What Factors Determine The Viability Of A Personal Injury Case?
When assessing the viability of a personal injury case, the first factor we consider is the issue of fault. Based on the facts surrounding the case, we’ll evaluate whether the accident was caused by our client or the other parties involved. If there is no liability on the other party, then the insurance company will be unwilling to compensate the injured party for their damages. We also consider the nature and extent of the injuries and damages. If there is no injury, then the claim may not be viable; being in an accident in and of itself does not mean that a person has a right to receive compensation from the insurance company.
What Steps Should I Take If Have Been Injured In An Auto Accident?
If you are able to, take photos of everything at the scene of the auto accident, including the surrounding areas, the vehicles involved, and any cuts or lacerations on your body. It is crucially important to seek medical treatment as soon as possible. A doctor should evaluate you for any injuries and document all findings. This will form the foundation of a future claim and preclude the insurance company from claiming that the injuries were not a result of the accident.
Is My Medical History Important? What Information Should I Share With My Personal Injury Attorney?
Your medical history will be used for and against you in the case. In fact, one of the strongest weapons that will be used by an insurance company against you is your own medical record. Despite the advertisements from insurance companies claiming that you’re in good hands, in reality it is quite the opposite. Your medical history will also work for you in that it will serve as documentation of your injuries, show that you sought medical treatment immediately after the accident, and prove that you followed the doctor’s orders.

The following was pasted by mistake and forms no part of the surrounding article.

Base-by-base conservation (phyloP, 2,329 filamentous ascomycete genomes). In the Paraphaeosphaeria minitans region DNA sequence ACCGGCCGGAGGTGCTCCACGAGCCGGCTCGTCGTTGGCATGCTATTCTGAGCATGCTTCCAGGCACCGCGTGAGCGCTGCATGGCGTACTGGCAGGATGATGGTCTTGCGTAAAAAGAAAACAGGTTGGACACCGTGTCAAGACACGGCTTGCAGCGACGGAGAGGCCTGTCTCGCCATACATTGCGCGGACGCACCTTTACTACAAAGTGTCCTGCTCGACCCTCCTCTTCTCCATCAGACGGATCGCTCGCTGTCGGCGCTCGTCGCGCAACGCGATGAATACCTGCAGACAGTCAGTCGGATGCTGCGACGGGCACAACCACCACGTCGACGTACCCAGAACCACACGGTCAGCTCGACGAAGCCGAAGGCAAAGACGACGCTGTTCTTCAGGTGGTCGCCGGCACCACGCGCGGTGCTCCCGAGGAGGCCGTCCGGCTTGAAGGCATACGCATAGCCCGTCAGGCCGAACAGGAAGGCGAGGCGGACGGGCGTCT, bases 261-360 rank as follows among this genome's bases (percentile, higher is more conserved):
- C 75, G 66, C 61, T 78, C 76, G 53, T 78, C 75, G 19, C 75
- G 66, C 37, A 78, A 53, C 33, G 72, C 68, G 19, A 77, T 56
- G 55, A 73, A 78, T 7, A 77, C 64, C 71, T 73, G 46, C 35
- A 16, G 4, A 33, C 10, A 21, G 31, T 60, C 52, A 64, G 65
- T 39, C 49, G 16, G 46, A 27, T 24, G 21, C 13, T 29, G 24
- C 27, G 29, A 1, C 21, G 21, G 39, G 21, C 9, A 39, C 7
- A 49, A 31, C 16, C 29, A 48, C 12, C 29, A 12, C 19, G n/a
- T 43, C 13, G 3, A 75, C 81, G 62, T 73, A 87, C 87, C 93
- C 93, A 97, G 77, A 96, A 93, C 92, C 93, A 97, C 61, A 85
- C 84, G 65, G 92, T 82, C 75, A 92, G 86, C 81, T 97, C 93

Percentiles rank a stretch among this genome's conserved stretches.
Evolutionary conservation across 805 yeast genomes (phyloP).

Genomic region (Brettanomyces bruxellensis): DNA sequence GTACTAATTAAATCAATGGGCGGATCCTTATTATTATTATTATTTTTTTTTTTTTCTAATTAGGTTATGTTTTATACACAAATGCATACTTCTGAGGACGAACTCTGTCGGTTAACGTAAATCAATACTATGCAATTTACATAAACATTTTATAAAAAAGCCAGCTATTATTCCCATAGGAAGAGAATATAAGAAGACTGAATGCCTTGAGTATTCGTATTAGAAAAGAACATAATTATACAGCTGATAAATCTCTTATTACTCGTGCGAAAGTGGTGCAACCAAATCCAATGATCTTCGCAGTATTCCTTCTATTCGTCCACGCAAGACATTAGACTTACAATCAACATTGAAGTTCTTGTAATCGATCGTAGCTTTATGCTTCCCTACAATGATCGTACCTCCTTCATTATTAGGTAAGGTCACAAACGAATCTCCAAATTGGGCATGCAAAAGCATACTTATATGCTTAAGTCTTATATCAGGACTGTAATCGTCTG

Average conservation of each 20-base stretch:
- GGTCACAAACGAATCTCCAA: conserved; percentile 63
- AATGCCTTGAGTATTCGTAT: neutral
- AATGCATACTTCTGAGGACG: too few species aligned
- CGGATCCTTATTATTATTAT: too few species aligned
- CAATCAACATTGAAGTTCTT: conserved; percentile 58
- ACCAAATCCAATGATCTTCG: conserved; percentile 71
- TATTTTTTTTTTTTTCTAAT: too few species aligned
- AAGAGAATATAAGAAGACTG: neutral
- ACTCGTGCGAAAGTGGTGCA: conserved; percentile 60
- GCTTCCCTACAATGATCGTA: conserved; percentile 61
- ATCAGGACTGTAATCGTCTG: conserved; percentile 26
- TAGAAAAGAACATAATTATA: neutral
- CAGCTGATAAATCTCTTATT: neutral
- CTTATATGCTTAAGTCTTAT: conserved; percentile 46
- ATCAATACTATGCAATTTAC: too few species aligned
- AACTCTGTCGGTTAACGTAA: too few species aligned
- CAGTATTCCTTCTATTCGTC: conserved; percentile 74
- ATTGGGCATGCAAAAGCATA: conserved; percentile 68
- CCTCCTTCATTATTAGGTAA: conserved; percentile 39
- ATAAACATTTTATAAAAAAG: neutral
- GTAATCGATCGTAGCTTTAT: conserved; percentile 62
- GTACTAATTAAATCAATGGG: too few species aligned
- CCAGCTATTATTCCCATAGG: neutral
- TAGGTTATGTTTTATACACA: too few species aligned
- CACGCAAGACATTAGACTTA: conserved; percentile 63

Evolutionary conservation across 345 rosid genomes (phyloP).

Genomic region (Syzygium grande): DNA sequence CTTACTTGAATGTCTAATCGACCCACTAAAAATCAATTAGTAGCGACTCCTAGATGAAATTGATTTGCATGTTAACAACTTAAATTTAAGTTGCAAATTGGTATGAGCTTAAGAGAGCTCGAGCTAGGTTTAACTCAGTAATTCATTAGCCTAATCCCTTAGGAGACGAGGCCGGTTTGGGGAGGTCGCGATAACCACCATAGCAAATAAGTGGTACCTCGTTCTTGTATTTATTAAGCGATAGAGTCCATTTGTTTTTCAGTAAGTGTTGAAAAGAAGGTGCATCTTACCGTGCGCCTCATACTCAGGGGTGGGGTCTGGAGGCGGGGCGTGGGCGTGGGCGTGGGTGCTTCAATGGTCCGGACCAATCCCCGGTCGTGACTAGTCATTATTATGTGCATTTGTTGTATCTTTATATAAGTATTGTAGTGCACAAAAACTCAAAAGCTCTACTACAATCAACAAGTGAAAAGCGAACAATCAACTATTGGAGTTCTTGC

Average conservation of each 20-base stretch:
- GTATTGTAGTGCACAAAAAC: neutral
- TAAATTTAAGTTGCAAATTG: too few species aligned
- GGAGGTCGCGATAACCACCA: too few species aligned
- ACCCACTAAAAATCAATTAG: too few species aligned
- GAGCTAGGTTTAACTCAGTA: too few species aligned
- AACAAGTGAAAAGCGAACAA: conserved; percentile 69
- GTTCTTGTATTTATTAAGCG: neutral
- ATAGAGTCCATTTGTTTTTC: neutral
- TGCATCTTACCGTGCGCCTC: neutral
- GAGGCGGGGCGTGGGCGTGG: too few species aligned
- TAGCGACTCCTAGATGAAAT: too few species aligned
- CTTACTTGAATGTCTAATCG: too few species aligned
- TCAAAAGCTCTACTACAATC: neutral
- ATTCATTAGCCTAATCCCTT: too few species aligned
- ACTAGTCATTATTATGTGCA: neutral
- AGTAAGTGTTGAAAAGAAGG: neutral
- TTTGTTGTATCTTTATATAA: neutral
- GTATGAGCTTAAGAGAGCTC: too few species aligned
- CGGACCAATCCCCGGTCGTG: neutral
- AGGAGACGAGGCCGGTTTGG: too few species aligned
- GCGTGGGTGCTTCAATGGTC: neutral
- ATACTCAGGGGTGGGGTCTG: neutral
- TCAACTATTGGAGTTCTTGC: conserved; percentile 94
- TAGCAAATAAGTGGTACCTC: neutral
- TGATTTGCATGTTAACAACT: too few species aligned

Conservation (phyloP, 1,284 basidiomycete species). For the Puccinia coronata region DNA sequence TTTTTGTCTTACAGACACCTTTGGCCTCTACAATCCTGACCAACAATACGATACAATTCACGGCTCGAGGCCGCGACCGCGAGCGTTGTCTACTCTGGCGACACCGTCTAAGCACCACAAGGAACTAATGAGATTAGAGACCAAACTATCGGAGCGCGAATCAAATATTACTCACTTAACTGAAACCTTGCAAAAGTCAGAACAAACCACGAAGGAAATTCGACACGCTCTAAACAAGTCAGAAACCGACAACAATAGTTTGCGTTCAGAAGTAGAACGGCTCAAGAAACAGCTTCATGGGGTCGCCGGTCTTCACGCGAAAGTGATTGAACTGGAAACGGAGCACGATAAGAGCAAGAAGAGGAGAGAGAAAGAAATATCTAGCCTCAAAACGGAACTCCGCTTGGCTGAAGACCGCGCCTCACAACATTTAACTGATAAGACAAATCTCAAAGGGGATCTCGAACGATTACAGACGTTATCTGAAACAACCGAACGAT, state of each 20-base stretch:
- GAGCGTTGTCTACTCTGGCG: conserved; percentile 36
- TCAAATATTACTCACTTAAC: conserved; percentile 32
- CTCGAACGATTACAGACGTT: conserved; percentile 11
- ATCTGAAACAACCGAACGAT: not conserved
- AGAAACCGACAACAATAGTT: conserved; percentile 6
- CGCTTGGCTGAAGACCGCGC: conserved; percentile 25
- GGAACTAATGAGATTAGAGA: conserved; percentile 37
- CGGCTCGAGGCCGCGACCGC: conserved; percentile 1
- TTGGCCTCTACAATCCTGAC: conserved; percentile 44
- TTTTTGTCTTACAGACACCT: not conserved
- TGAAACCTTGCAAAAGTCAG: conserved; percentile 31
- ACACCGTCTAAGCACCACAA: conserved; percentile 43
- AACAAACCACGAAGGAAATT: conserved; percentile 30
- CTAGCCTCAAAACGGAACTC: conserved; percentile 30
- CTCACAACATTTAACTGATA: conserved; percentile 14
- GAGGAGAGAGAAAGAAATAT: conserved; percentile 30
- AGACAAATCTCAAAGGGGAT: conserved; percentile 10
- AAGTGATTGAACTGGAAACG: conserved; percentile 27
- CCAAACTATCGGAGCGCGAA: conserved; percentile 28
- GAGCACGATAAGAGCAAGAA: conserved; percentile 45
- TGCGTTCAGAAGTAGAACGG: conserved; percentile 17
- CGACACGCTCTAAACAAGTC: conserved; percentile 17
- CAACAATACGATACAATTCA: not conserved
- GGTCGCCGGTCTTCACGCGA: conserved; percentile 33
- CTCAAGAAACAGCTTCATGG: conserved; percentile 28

It is important to share with your attorney information regarding past medical issues and injuries. Most plaintiffs’ attorneys will tell you that they can deal with bad facts so long as they know about them, and this is true. California abides by the eggshell skull doctrine, which says that the defendant or at-fault party has to take the plaintiff as they find them. For example, if you are more susceptible to having back injuries because of a prior condition, then the at-fault party will be responsible for any injuries that result from that, even though you were more susceptible to begin with. Ensuring that your attorney has this information beforehand will allow your attorney to shape the claim in a way that will maximize the amount of money you are owed.
For more information on Viability Of An Auto Accident Claim In CA, a free initial consultation is your next best step. Get the information and legal answers you are seeking by calling (626) 385-6303 today.
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